Human beings are great at telling other people how to do things. But when it comes to being self-aware of our own shortcomings or detecting how we could improve with professional development, the picture often gets blurry.

Of course, this is nothing new – as evidenced by old sayings such as, ‘it’s the carpenter’s door that doesn’t close properly’. We are also typically at ease in our own routines, our own way of accomplishing work and setting our own standards for what ‘good’ looks like.

But, here’s the thing: the day you think you’ve delivered a ‘good’ learning solution is the day you should chuck your laptop and walk away. Why? Because, in that moment, you will have relinquished your potential for doing better next time – and even better the time after that…


It’s about cultivating a sense of positive self- reflection which you can use to your advantage.

Every project comes with deadlines, quality requirements and cost constraints so, naturally, we have to draw a line in the sand somewhere to deliver and we may think, ‘this has got to be good enough now’ – that’s the nature of the beast. However, with every project and every task comes a chance to learn and improve. Greatness is in the eye of the beholder.

So, what are some ways to make sure you enter a cycle of continuous improvement for greatness?

01. Become a fan of your progress

Every month or so, pick up a project you worked on a year ago and evaluate it in terms of what you did, how you did it and whether your work delivered the desired outcomes and measured up to best practice.

Leveraging hindsight, what would you do differently if you had a chance to do it again, given what you know now? Make notes and plan how you can implement these improvements in upcoming projects.

There are always new ways to do existing tasks

02. Get external feedback from different angles

While reviewing older projects, it is also a great time to get back in touch with other project stakeholders to get feedback on the impact your work – and the project itself – had. Did you hit the target? If not, why not? If yes, what got you there?

Frequently liaise with people from other related professions to learn how and where they source new ideas or ways of completing work. There may be newly developed tools intended for other areas that could also help you in your role. Even in the project initiation stage, it can be a good idea to brainstorm with people from totally different professions to get fresh insights.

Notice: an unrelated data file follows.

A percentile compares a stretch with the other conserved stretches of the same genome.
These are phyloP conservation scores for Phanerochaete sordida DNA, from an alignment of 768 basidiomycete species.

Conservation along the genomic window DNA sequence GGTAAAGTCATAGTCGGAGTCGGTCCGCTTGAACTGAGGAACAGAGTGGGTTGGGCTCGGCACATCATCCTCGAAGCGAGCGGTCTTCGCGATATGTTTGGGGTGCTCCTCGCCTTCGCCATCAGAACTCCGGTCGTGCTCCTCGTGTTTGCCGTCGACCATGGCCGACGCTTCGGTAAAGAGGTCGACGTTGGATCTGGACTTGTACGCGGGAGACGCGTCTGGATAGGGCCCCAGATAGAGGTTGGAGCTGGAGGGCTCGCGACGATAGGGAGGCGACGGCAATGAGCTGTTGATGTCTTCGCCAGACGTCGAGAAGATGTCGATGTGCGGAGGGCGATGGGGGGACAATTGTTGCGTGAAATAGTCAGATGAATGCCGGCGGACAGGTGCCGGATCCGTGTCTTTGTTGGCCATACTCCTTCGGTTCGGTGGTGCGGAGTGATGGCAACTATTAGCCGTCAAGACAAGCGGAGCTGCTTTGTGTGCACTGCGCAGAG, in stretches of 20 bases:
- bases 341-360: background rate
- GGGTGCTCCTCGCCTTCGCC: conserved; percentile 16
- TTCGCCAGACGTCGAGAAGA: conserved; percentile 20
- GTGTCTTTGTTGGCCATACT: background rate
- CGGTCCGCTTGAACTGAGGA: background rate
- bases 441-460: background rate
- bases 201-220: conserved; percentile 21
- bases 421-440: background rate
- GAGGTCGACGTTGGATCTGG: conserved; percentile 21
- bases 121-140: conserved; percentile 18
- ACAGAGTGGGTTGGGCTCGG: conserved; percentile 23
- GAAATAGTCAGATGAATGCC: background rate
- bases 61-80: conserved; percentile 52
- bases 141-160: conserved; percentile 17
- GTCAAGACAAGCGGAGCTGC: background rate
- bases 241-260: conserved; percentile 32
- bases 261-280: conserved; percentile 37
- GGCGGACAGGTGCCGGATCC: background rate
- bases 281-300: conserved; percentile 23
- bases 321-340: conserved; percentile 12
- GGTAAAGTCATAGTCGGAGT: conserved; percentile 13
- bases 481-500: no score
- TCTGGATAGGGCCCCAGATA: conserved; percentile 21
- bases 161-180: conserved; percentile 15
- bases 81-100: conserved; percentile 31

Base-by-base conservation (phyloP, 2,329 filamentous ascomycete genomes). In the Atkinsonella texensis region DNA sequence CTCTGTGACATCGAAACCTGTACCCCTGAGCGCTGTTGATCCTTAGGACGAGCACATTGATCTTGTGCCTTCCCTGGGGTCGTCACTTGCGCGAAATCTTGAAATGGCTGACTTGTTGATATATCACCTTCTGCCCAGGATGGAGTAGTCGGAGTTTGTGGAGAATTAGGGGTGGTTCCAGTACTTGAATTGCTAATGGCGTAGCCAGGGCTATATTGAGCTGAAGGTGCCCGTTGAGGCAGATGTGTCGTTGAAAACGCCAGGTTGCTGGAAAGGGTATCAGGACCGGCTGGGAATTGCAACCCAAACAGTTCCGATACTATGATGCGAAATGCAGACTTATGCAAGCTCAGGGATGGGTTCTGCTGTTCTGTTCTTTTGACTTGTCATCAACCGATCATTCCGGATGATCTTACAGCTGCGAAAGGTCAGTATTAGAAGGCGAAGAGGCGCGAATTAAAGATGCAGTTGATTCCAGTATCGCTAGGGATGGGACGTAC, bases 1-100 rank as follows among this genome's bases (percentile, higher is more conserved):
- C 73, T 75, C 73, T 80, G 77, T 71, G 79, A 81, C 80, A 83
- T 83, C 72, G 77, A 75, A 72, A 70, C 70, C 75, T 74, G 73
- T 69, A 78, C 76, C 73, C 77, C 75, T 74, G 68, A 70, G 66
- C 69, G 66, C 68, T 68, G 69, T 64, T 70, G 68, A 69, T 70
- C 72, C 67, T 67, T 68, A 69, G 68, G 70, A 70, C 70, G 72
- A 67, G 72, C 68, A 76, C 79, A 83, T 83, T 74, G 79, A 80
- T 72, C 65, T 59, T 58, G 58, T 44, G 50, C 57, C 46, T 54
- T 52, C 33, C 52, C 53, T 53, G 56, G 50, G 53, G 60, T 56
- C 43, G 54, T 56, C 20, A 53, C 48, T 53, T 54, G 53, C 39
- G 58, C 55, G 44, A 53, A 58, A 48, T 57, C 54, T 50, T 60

03. Networking and professional development

In a profession like ours, geared towards changing people’s behaviours, we must – wait for it – spend time with people! Nothing will replace real-life interaction so you should build it into your planned work schedule.

People applauding at a professional development seminar

Thankfully, organisations like the Australian Institute of Training and Development, for whom I write this very article, make that exercise and professional development easy and achievable. From short topical courses to conferences and networking events, all it takes is your membership and your active commitment to prioritise your own professional development. In addition, networking can help you build relationships with potential employers or clients. These connections can lead to job opportunities, new projects or referrals.

When you go to events that have a speaker, it’s not enough to hop in and out of sessions and take notes. Instead, it would help if you internalised the content, reframed it into your own context and found a way to talk directly to that speaker. That’s when you see the deep and meaningful experience behind it; the one that sticks.

04. Lose your fear of new technologies

Technology is nothing to be afraid of; it is here to make our lives easier. For example, need I mention the washing machine and its benefits? There are always new ways to do existing tasks and regularly exploring new tools can save you time or money.

There are plenty of resources to help you get started and, with a bit of effort, you can learn anything you need to know. Plan for that time to research and learn new tools – and make it a habit. Some tools will stay with you, some you will use on a needs basis and some you will let go again.

05. Throw away your laurels

Chances are you finished a formal degree or qualification to enter your job role. However, like me, you may have learnt about adult learning theory, for example, and this has become a somewhat hazy concept by now.

Knowing about something is the mere baseline fundamental but learning how to apply it successfully in different contexts is where the true art of L&D lies. And that only happens with experience and by keeping up the hard work of life-long learning and ongoing professional development.

Take pride in knowing you can always learn more and you can always find a way to enhance the learning experiences you create for others. You are only as good as the last job you did, but there is always a chance to make the next one even better.

by Melany Blackwell

This article originally appeared in Training & Development magazine, June 2022 Vol. 49 No. 2, published by the Australian Institute of Training and Development.